Your typical stack to start with likely looks like this. One server for your app, one for your database. You could put both on the same system but you want to be on the safe side when the millions of cat lovers storm your service. Now someone tells you you should have some backup system if there goes something wrong. You add another app server and a database server. You are successful. More and more users joins your service so you start adding app servers.
This is exactly the moment where it would pay off if you would have invested more time in your MVP. While your typical app can handle 5000 users with one server your Go app now handles 15000. If you are growing fast this can be a lot of money you will safe.
At least in theory
Please remember I am not telling you to use Go, no matter what. I am not advocating to throw away RoR or Django. I am not even saying that those benchmarks and theoretical numbers can be reached. We just do not have enough data and real wold examples to prove anything.
And while “invest more time” does sound like an okay tradeoff you should remember that Go and its libraries are young. If do not already now what you will be using, maybe played around with it and have a vague idea if you would have to implement fifty percent of the features you expect from your ORM yourself you could have a bad time seeing a competitor releasing “your product” after a night of heavy drinking and writing PHP.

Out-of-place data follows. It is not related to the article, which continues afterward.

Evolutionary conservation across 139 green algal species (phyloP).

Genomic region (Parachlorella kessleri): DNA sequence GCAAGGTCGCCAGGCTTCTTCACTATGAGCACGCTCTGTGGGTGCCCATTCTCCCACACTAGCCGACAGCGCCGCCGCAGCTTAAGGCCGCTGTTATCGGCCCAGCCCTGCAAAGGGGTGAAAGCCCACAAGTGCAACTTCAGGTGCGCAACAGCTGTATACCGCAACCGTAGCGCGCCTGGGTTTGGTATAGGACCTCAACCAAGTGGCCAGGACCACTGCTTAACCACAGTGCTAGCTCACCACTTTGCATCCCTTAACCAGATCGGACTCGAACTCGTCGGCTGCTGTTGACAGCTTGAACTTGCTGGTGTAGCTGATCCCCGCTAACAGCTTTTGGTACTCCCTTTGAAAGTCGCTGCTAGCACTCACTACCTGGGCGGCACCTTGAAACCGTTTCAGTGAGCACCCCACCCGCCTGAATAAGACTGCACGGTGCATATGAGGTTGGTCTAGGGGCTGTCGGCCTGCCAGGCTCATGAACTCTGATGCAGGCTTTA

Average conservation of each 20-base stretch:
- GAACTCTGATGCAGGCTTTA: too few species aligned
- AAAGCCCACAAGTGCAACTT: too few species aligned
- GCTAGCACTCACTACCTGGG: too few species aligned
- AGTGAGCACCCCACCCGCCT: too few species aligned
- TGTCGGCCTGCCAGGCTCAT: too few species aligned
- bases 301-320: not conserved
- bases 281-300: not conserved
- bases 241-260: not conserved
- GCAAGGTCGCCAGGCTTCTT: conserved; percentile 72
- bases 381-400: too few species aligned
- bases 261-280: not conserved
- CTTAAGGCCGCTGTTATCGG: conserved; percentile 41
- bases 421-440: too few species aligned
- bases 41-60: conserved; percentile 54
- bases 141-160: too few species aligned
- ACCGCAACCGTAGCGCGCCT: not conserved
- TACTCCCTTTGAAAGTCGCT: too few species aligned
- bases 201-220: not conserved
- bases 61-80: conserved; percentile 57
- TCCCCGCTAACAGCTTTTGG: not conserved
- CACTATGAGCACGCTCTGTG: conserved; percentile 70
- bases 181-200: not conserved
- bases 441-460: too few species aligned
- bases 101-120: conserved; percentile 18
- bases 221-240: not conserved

If you are just starting your future career as developer and want to decide which language you should learn I would suggest you go for Ruby or Python. They are both mainstream and if your kitten picture sharing service does not take off you can easily find a job or some freelance work to make some money for your next ground braking idea.
Go is a solid choice. After getting used to it you can likely write code as fast as in another language, it has a promising community and libraries are slowly maturing. While Go itself is pretty robust and feature complete you will have to invest time and effort if you are planning to use third party libraries.
You can succeed and gain many advantages if you choose Go, you can end up with a horrible mess and hate yourself every day for doing something unbelievable stupid.
You should carefully consider your options and the pros and cons. I am currently happy with Go and I will continue using it when it is appropriate but it is not the last language I will ever use and it is not the right tool for every project.